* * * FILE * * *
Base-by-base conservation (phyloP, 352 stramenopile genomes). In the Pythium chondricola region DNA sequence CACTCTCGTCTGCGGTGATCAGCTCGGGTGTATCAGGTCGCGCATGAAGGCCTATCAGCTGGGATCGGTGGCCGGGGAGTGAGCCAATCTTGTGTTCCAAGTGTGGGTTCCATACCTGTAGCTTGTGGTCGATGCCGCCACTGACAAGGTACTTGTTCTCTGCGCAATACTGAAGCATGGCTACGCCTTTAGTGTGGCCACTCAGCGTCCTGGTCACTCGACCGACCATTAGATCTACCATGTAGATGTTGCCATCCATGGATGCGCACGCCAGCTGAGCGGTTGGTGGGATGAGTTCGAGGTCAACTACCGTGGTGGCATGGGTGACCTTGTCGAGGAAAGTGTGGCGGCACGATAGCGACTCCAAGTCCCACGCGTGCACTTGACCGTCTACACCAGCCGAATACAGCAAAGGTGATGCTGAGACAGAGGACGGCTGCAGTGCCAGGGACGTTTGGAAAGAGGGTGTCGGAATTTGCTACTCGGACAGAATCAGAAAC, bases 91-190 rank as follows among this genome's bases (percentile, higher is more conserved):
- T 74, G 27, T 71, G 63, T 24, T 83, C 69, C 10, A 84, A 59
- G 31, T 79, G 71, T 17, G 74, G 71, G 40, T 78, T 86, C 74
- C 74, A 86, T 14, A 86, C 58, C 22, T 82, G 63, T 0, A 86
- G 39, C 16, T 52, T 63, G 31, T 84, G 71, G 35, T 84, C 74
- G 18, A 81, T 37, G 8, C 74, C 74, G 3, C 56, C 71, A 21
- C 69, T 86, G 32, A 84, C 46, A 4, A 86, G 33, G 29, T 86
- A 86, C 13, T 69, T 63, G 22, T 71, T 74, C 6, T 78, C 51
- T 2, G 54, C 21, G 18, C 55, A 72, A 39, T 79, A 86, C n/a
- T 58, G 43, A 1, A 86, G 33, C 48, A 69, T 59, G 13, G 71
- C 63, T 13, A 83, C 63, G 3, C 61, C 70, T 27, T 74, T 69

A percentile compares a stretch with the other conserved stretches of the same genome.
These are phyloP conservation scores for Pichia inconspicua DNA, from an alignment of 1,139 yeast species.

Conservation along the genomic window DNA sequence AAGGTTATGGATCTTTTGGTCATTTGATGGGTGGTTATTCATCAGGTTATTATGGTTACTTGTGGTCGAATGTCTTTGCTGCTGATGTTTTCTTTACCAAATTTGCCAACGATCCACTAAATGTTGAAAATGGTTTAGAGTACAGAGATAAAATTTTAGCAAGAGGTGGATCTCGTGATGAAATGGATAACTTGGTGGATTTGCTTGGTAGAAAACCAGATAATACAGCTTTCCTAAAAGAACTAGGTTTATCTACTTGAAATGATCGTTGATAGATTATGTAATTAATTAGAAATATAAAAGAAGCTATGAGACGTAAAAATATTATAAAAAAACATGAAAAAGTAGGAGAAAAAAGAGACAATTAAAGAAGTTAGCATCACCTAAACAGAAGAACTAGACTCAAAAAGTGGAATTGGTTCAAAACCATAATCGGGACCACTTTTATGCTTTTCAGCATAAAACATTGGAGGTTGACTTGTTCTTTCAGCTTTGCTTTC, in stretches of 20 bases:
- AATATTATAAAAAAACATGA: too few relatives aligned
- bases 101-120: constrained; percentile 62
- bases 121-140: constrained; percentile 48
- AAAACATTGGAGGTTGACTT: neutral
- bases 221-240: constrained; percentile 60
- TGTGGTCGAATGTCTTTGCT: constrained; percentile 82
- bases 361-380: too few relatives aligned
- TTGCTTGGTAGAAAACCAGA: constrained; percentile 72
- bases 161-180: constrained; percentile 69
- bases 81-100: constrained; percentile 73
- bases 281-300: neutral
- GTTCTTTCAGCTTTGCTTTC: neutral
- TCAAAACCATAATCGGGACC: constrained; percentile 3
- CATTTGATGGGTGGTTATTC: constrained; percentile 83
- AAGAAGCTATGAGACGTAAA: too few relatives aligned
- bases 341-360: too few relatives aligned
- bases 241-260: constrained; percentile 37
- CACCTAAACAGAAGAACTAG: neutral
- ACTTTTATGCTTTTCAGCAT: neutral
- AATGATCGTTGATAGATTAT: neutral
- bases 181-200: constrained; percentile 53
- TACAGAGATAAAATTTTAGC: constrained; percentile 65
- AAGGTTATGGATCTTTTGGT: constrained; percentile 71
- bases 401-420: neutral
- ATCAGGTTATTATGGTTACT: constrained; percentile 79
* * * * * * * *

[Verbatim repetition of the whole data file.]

Base-by-base conservation (phyloP, 352 stramenopile genomes). In the Pythium chondricola region DNA sequence CACTCTCGTCTGCGGTGATCAGCTCGGGTGTATCAGGTCGCGCATGAAGGCCTATCAGCTGGGATCGGTGGCCGGGGAGTGAGCCAATCTTGTGTTCCAAGTGTGGGTTCCATACCTGTAGCTTGTGGTCGATGCCGCCACTGACAAGGTACTTGTTCTCTGCGCAATACTGAAGCATGGCTACGCCTTTAGTGTGGCCACTCAGCGTCCTGGTCACTCGACCGACCATTAGATCTACCATGTAGATGTTGCCATCCATGGATGCGCACGCCAGCTGAGCGGTTGGTGGGATGAGTTCGAGGTCAACTACCGTGGTGGCATGGGTGACCTTGTCGAGGAAAGTGTGGCGGCACGATAGCGACTCCAAGTCCCACGCGTGCACTTGACCGTCTACACCAGCCGAATACAGCAAAGGTGATGCTGAGACAGAGGACGGCTGCAGTGCCAGGGACGTTTGGAAAGAGGGTGTCGGAATTTGCTACTCGGACAGAATCAGAAAC, bases 91-190 rank as follows among this genome's bases (percentile, higher is more conserved):
- T 74, G 27, T 71, G 63, T 24, T 83, C 69, C 10, A 84, A 59
- G 31, T 79, G 71, T 17, G 74, G 71, G 40, T 78, T 86, C 74
- C 74, A 86, T 14, A 86, C 58, C 22, T 82, G 63, T 0, A 86
- G 39, C 16, T 52, T 63, G 31, T 84, G 71, G 35, T 84, C 74
- G 18, A 81, T 37, G 8, C 74, C 74, G 3, C 56, C 71, A 21
- C 69, T 86, G 32, A 84, C 46, A 4, A 86, G 33, G 29, T 86
- A 86, C 13, T 69, T 63, G 22, T 71, T 74, C 6, T 78, C 51
- T 2, G 54, C 21, G 18, C 55, A 72, A 39, T 79, A 86, C n/a
- T 58, G 43, A 1, A 86, G 33, C 48, A 69, T 59, G 13, G 71
- C 63, T 13, A 83, C 63, G 3, C 61, C 70, T 27, T 74, T 69

A percentile compares a stretch with the other conserved stretches of the same genome.
These are phyloP conservation scores for Pichia inconspicua DNA, from an alignment of 1,139 yeast species.

Conservation along the genomic window DNA sequence AAGGTTATGGATCTTTTGGTCATTTGATGGGTGGTTATTCATCAGGTTATTATGGTTACTTGTGGTCGAATGTCTTTGCTGCTGATGTTTTCTTTACCAAATTTGCCAACGATCCACTAAATGTTGAAAATGGTTTAGAGTACAGAGATAAAATTTTAGCAAGAGGTGGATCTCGTGATGAAATGGATAACTTGGTGGATTTGCTTGGTAGAAAACCAGATAATACAGCTTTCCTAAAAGAACTAGGTTTATCTACTTGAAATGATCGTTGATAGATTATGTAATTAATTAGAAATATAAAAGAAGCTATGAGACGTAAAAATATTATAAAAAAACATGAAAAAGTAGGAGAAAAAAGAGACAATTAAAGAAGTTAGCATCACCTAAACAGAAGAACTAGACTCAAAAAGTGGAATTGGTTCAAAACCATAATCGGGACCACTTTTATGCTTTTCAGCATAAAACATTGGAGGTTGACTTGTTCTTTCAGCTTTGCTTTC, in stretches of 20 bases:
- AATATTATAAAAAAACATGA: too few relatives aligned
- bases 101-120: constrained; percentile 62
- bases 121-140: constrained; percentile 48
- AAAACATTGGAGGTTGACTT: neutral
- bases 221-240: constrained; percentile 60
- TGTGGTCGAATGTCTTTGCT: constrained; percentile 82
- bases 361-380: too few relatives aligned
- TTGCTTGGTAGAAAACCAGA: constrained; percentile 72
- bases 161-180: constrained; percentile 69
- bases 81-100: constrained; percentile 73
- bases 281-300: neutral
- GTTCTTTCAGCTTTGCTTTC: neutral
- TCAAAACCATAATCGGGACC: constrained; percentile 3
- CATTTGATGGGTGGTTATTC: constrained; percentile 83
- AAGAAGCTATGAGACGTAAA: too few relatives aligned
- bases 341-360: too few relatives aligned
- bases 241-260: constrained; percentile 37
- CACCTAAACAGAAGAACTAG: neutral
- ACTTTTATGCTTTTCAGCAT: neutral
- AATGATCGTTGATAGATTAT: neutral
- bases 181-200: constrained; percentile 53
- TACAGAGATAAAATTTTAGC: constrained; percentile 65
- AAGGTTATGGATCTTTTGGT: constrained; percentile 71
- bases 401-420: neutral
- ATCAGGTTATTATGGTTACT: constrained; percentile 79